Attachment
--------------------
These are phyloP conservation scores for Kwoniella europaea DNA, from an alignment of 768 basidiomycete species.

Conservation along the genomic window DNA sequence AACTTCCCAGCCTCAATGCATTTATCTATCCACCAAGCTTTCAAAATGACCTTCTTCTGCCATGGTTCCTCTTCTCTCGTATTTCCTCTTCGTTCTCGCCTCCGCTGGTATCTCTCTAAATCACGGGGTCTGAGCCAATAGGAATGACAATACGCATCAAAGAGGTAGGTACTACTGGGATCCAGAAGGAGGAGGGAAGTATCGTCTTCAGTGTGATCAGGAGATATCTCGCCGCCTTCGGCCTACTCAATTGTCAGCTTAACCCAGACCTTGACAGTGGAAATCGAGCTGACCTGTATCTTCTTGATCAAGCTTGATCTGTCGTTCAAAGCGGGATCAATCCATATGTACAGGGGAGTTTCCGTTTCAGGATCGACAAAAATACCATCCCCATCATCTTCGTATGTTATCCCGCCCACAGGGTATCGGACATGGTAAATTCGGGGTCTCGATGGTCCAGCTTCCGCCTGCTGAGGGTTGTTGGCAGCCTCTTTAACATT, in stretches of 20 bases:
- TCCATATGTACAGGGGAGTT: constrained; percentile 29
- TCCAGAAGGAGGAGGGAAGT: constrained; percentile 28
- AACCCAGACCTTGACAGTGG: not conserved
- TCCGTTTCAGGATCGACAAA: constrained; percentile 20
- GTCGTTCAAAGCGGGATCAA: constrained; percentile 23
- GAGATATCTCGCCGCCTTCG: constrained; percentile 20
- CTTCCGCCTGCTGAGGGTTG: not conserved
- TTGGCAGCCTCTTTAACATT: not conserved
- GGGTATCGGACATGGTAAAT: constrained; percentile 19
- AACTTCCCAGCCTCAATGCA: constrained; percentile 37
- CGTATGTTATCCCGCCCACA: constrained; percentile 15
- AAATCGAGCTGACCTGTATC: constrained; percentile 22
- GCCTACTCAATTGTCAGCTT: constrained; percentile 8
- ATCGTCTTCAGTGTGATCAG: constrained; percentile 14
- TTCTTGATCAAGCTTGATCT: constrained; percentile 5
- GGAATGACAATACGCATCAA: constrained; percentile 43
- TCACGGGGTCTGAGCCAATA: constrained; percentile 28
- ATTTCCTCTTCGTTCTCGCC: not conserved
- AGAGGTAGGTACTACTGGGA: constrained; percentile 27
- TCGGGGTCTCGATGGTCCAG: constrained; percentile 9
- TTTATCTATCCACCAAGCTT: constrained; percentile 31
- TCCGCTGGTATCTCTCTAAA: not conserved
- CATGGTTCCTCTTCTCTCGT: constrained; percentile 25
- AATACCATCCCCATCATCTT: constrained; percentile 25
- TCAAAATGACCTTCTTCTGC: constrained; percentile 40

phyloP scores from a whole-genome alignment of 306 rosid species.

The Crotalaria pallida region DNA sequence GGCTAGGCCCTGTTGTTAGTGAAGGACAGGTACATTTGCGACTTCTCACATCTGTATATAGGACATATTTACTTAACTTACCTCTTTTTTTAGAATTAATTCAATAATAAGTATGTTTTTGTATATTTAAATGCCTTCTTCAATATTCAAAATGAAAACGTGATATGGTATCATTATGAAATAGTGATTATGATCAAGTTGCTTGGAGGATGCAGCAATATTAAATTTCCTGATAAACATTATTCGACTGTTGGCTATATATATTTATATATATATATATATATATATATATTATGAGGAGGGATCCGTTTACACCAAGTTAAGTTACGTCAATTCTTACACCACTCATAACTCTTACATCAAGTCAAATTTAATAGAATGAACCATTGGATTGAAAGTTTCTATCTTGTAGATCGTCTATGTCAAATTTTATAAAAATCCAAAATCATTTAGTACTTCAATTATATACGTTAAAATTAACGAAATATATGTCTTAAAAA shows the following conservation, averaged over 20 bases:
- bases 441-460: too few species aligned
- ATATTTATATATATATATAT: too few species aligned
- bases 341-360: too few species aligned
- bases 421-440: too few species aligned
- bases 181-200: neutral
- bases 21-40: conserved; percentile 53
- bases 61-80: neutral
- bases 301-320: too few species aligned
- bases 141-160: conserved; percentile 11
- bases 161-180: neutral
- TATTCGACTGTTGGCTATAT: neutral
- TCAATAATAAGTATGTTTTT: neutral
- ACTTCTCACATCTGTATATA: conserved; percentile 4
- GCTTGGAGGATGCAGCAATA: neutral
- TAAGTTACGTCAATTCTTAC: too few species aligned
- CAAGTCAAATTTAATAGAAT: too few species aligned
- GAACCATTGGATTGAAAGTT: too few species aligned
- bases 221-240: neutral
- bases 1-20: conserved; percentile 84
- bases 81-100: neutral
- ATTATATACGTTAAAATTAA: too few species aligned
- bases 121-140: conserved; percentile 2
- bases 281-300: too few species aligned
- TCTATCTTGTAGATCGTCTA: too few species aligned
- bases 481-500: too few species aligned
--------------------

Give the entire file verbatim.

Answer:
These are phyloP conservation scores for Kwoniella europaea DNA, from an alignment of 768 basidiomycete species.

Conservation along the genomic window DNA sequence AACTTCCCAGCCTCAATGCATTTATCTATCCACCAAGCTTTCAAAATGACCTTCTTCTGCCATGGTTCCTCTTCTCTCGTATTTCCTCTTCGTTCTCGCCTCCGCTGGTATCTCTCTAAATCACGGGGTCTGAGCCAATAGGAATGACAATACGCATCAAAGAGGTAGGTACTACTGGGATCCAGAAGGAGGAGGGAAGTATCGTCTTCAGTGTGATCAGGAGATATCTCGCCGCCTTCGGCCTACTCAATTGTCAGCTTAACCCAGACCTTGACAGTGGAAATCGAGCTGACCTGTATCTTCTTGATCAAGCTTGATCTGTCGTTCAAAGCGGGATCAATCCATATGTACAGGGGAGTTTCCGTTTCAGGATCGACAAAAATACCATCCCCATCATCTTCGTATGTTATCCCGCCCACAGGGTATCGGACATGGTAAATTCGGGGTCTCGATGGTCCAGCTTCCGCCTGCTGAGGGTTGTTGGCAGCCTCTTTAACATT, in stretches of 20 bases:
- TCCATATGTACAGGGGAGTT: constrained; percentile 29
- TCCAGAAGGAGGAGGGAAGT: constrained; percentile 28
- AACCCAGACCTTGACAGTGG: not conserved
- TCCGTTTCAGGATCGACAAA: constrained; percentile 20
- GTCGTTCAAAGCGGGATCAA: constrained; percentile 23
- GAGATATCTCGCCGCCTTCG: constrained; percentile 20
- CTTCCGCCTGCTGAGGGTTG: not conserved
- TTGGCAGCCTCTTTAACATT: not conserved
- GGGTATCGGACATGGTAAAT: constrained; percentile 19
- AACTTCCCAGCCTCAATGCA: constrained; percentile 37
- CGTATGTTATCCCGCCCACA: constrained; percentile 15
- AAATCGAGCTGACCTGTATC: constrained; percentile 22
- GCCTACTCAATTGTCAGCTT: constrained; percentile 8
- ATCGTCTTCAGTGTGATCAG: constrained; percentile 14
- TTCTTGATCAAGCTTGATCT: constrained; percentile 5
- GGAATGACAATACGCATCAA: constrained; percentile 43
- TCACGGGGTCTGAGCCAATA: constrained; percentile 28
- ATTTCCTCTTCGTTCTCGCC: not conserved
- AGAGGTAGGTACTACTGGGA: constrained; percentile 27
- TCGGGGTCTCGATGGTCCAG: constrained; percentile 9
- TTTATCTATCCACCAAGCTT: constrained; percentile 31
- TCCGCTGGTATCTCTCTAAA: not conserved
- CATGGTTCCTCTTCTCTCGT: constrained; percentile 25
- AATACCATCCCCATCATCTT: constrained; percentile 25
- TCAAAATGACCTTCTTCTGC: constrained; percentile 40

phyloP scores from a whole-genome alignment of 306 rosid species.

The Crotalaria pallida region DNA sequence GGCTAGGCCCTGTTGTTAGTGAAGGACAGGTACATTTGCGACTTCTCACATCTGTATATAGGACATATTTACTTAACTTACCTCTTTTTTTAGAATTAATTCAATAATAAGTATGTTTTTGTATATTTAAATGCCTTCTTCAATATTCAAAATGAAAACGTGATATGGTATCATTATGAAATAGTGATTATGATCAAGTTGCTTGGAGGATGCAGCAATATTAAATTTCCTGATAAACATTATTCGACTGTTGGCTATATATATTTATATATATATATATATATATATATATTATGAGGAGGGATCCGTTTACACCAAGTTAAGTTACGTCAATTCTTACACCACTCATAACTCTTACATCAAGTCAAATTTAATAGAATGAACCATTGGATTGAAAGTTTCTATCTTGTAGATCGTCTATGTCAAATTTTATAAAAATCCAAAATCATTTAGTACTTCAATTATATACGTTAAAATTAACGAAATATATGTCTTAAAAA shows the following conservation, averaged over 20 bases:
- bases 441-460: too few species aligned
- ATATTTATATATATATATAT: too few species aligned
- bases 341-360: too few species aligned
- bases 421-440: too few species aligned
- bases 181-200: neutral
- bases 21-40: conserved; percentile 53
- bases 61-80: neutral
- bases 301-320: too few species aligned
- bases 141-160: conserved; percentile 11
- bases 161-180: neutral
- TATTCGACTGTTGGCTATAT: neutral
- TCAATAATAAGTATGTTTTT: neutral
- ACTTCTCACATCTGTATATA: conserved; percentile 4
- GCTTGGAGGATGCAGCAATA: neutral
- TAAGTTACGTCAATTCTTAC: too few species aligned
- CAAGTCAAATTTAATAGAAT: too few species aligned
- GAACCATTGGATTGAAAGTT: too few species aligned
- bases 221-240: neutral
- bases 1-20: conserved; percentile 84
- bases 81-100: neutral
- ATTATATACGTTAAAATTAA: too few species aligned
- bases 121-140: conserved; percentile 2
- bases 281-300: too few species aligned
- TCTATCTTGTAGATCGTCTA: too few species aligned
- bases 481-500: too few species aligned